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What are blood clots?

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Blood has a seemingly impossible job: It must flow continuously and smoothly throughout your body for an entire lifetime, but quickly shut off to prevent spills when you get a cut or injury.

Blood clots are healthy and lifesaving when they stop bleeding -- but they can also form when they aren't needed and cause a heart attack, stroke, or other serious medical problems.

From: Blood Clots WebMD Medical Reference

SOURCES:

Merck Manual: "How Blood Clots."

World Federation of Hemophilia: "The clotting process."

American Stroke Association: "Anti-Clotting Agents Explained."

Lipe, B. , Oct. 4, 2011. Circulation

Furie, B. , 2008. New England Journal of Medicine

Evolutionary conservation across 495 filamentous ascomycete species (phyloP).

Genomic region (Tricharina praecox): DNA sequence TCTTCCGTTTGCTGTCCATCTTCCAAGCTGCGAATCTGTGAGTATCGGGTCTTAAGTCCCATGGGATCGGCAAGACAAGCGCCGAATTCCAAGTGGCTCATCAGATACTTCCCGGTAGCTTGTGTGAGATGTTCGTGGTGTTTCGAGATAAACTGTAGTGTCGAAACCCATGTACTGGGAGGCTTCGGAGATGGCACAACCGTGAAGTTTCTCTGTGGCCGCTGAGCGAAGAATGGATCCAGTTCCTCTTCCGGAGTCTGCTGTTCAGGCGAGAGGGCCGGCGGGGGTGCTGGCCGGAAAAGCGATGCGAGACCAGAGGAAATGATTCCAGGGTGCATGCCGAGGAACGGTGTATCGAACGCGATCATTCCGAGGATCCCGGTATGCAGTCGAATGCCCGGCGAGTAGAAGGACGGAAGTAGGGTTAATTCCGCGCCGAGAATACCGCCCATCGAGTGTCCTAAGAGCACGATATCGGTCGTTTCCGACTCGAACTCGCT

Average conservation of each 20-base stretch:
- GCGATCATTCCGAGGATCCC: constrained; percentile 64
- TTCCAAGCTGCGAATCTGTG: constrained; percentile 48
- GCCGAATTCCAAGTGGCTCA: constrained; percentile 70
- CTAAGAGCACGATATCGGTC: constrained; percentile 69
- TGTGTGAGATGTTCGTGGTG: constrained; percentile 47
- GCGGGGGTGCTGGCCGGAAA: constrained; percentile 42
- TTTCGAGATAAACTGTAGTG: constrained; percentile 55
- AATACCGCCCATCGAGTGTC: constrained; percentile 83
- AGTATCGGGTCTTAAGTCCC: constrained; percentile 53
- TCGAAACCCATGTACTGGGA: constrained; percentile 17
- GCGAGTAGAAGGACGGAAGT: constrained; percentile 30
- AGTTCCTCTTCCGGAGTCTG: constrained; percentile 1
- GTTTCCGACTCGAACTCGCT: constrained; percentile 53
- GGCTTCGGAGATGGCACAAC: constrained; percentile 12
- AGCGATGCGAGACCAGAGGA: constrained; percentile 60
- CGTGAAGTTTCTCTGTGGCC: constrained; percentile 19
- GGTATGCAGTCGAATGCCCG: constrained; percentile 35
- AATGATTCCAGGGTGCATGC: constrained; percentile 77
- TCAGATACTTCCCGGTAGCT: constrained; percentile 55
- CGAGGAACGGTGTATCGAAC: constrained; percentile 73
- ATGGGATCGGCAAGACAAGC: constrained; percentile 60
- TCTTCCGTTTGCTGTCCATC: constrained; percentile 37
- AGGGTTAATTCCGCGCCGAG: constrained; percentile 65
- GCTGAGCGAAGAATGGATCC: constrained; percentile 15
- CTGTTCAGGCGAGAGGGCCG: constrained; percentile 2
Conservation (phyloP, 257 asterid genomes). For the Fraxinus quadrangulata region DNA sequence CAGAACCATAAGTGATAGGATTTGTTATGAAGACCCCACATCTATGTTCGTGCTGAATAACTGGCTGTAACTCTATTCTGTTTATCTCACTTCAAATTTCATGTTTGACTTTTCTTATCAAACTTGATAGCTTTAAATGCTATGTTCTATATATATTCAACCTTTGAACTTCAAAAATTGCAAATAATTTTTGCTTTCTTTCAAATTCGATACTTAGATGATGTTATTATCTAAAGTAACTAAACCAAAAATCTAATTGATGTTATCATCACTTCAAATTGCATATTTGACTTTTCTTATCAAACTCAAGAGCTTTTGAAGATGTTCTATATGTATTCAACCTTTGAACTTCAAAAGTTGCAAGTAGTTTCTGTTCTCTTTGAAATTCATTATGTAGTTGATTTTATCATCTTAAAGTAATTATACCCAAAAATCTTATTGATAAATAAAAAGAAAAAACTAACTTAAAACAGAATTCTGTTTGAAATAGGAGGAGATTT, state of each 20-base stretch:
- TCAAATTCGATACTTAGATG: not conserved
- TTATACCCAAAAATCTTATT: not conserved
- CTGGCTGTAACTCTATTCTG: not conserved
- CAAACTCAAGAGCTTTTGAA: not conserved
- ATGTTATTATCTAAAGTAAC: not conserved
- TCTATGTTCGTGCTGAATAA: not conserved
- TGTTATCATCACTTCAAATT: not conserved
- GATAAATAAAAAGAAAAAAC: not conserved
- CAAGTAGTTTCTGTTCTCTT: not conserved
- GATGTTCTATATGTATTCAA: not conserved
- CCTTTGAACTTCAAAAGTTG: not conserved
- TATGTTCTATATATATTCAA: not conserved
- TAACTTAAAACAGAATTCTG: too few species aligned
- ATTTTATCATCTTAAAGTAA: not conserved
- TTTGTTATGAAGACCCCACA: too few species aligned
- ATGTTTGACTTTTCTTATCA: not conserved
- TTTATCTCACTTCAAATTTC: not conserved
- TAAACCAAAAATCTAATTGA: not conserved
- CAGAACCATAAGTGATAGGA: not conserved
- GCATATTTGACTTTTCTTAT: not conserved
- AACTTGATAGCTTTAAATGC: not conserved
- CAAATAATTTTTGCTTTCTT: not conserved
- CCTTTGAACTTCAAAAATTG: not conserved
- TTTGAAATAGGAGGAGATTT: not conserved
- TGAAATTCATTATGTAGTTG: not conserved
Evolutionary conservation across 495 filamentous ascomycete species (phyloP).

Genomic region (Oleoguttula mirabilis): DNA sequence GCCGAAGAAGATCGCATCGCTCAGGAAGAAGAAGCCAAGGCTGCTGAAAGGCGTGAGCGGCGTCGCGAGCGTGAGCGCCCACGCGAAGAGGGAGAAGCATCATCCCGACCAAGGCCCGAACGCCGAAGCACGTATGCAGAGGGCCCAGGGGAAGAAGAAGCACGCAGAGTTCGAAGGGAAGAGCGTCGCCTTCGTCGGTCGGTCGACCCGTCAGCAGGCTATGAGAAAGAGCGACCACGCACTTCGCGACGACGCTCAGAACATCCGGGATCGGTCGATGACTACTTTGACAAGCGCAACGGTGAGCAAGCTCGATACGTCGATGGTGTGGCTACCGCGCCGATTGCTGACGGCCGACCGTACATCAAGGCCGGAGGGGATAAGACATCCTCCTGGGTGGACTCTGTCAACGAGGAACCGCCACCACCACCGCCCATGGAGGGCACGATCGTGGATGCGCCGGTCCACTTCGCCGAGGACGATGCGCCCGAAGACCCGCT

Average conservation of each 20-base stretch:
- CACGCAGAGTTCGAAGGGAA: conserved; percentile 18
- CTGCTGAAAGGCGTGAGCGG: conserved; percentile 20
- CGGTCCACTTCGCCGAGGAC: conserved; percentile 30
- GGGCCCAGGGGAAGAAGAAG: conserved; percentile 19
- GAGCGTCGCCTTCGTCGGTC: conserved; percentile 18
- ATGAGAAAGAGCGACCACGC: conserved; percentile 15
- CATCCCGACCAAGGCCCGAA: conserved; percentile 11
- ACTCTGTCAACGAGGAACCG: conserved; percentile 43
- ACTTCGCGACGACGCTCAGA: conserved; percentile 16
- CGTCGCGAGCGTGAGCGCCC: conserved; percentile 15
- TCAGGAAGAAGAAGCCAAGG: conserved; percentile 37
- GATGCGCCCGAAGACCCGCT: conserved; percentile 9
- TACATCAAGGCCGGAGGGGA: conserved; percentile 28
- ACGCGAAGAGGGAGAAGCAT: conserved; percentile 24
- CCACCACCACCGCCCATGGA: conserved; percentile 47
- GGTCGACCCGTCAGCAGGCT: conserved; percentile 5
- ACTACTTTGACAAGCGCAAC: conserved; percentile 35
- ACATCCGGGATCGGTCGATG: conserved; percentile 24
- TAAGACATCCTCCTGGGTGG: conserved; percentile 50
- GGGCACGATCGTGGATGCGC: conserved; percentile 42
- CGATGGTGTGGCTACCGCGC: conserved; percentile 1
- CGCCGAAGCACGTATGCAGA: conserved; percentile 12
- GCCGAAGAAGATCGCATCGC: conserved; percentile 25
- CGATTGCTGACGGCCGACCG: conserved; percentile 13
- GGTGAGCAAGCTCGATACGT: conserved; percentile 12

Hoffman, R. , 5th edition, Churchill Livingstone Elsevier, 2009. Hematology: Basic Principles and Practice

Fiumara, K. , 2009. Circulation

Reviewed by Louise Chang on January 9, 2018

SOURCES:

Merck Manual: "How Blood Clots."

World Federation of Hemophilia: "The clotting process."

American Stroke Association: "Anti-Clotting Agents Explained."

Lipe, B. , Oct. 4, 2011. Circulation

Furie, B. , 2008. New England Journal of Medicine

Hoffman, R. , 5th edition, Churchill Livingstone Elsevier, 2009. Hematology: Basic Principles and Practice

Fiumara, K. , 2009. Circulation

Reviewed by Louise Chang on January 9, 2018

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How does blood clot?

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